The proposal comes after a request from the Ghani government, including during a visit to Delhi by Afghanistan’s National Security Advisor Hanif Atmar in October, and follows several visits to Moscow by Indian officials to discuss the logistics
Urgent need for the Copters
- An Indian Defence Ministry team is also expected to travel to an East European country, possibly Serbia or Ukraine, that still operate Soviet-era aircraft, and an Afghan defence team is expected in Delhi “shortly” to follow up on the discussions
- Officials also said that there was heightened urgency for the helicopter transaction, as all seven of the old Mi-25/35 attack helicopters and Cheetal utility helicopters transferred by New Delhi to Kabul in 2015-2016, have been grounded and need repairs.
India Russia Cooperation to benefit Afghanistan
Asked about the proposal, Afghanistan’s Ambassador to India Shaida Mohammad Abdali said that he was “looking forward” to closer India-Russia cooperation that will benefit Afghanistan.
Indian Strategy for Afghanistan
The helicopters and the promise to repair hardware for the ANDSF is part of a larger strategic tightrope India is walking, given traditional ties with Russia, and increasingly close ties with the United States as a part of U.S. President Donald Trump’s South Asia policy.
Effectively the plan will see New Delhi cooperating with Russia on military support for Afghanistan, with the U.S. on development support, and with Iran on trade cooperation for goods to Afghanistan.
Other Measures for Afghanistan
- India is already training military officers including a batch of women officers at its military academies, and Afghan officials said they are hopeful that India would scale up the training for more “strategic-level” officers, as well as training the Medical corps of the ANDSF.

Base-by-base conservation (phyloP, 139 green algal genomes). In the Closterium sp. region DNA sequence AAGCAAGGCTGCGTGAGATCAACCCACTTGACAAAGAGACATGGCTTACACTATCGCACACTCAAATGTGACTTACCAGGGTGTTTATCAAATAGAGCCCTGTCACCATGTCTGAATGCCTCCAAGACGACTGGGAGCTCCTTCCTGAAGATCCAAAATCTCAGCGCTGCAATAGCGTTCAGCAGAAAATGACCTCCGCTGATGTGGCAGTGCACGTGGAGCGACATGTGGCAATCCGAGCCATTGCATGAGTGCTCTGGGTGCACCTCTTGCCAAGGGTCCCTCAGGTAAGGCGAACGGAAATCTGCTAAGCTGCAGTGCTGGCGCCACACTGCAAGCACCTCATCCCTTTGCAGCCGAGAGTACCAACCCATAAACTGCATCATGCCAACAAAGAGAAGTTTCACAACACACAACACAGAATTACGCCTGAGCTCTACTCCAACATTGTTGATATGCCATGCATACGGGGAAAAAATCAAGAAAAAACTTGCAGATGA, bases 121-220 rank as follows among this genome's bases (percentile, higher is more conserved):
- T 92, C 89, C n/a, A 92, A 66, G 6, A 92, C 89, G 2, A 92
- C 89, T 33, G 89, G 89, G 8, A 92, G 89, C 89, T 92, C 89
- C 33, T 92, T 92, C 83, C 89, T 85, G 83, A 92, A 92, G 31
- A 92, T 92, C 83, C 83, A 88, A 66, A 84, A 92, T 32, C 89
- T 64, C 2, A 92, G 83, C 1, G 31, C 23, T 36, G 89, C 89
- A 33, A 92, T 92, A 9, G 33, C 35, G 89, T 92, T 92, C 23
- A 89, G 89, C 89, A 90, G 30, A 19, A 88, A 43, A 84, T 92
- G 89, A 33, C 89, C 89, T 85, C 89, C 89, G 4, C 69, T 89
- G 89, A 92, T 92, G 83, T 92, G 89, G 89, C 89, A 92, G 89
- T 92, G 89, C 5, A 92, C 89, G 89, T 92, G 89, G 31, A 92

- Afghanistan is in the midst of a full transition from its old hardware, and Soviet–era generals, to U.S. hardware, and a next-generation NATO-model Army by 2022.
By 2019, the ANDSF will begin to receive the first of a total 159 American Black Hawk helicopters, and the Mi-35 (Hind) series India is procuring will be integral to anti-terror operations in the country in the interim period
Indian Constitution and Polity:
Cleaning up (The Hindu Editorial)
A permanent mechanism is needed to review laws and weed out the obsolete ones
A permanent mechanism is needed to review laws and weed out the obsolete ones
If law-making is a long and tedious process, it appears that unmaking existing laws is an equally arduous task
In the latest round, 235 outdated Acts and nine pre-Independence Ordinances have been repealed
These pieces of legislation may have been relevant and necessary at the time they were introduced, but in the absence of a periodic review they continue to burden the statutory corpus.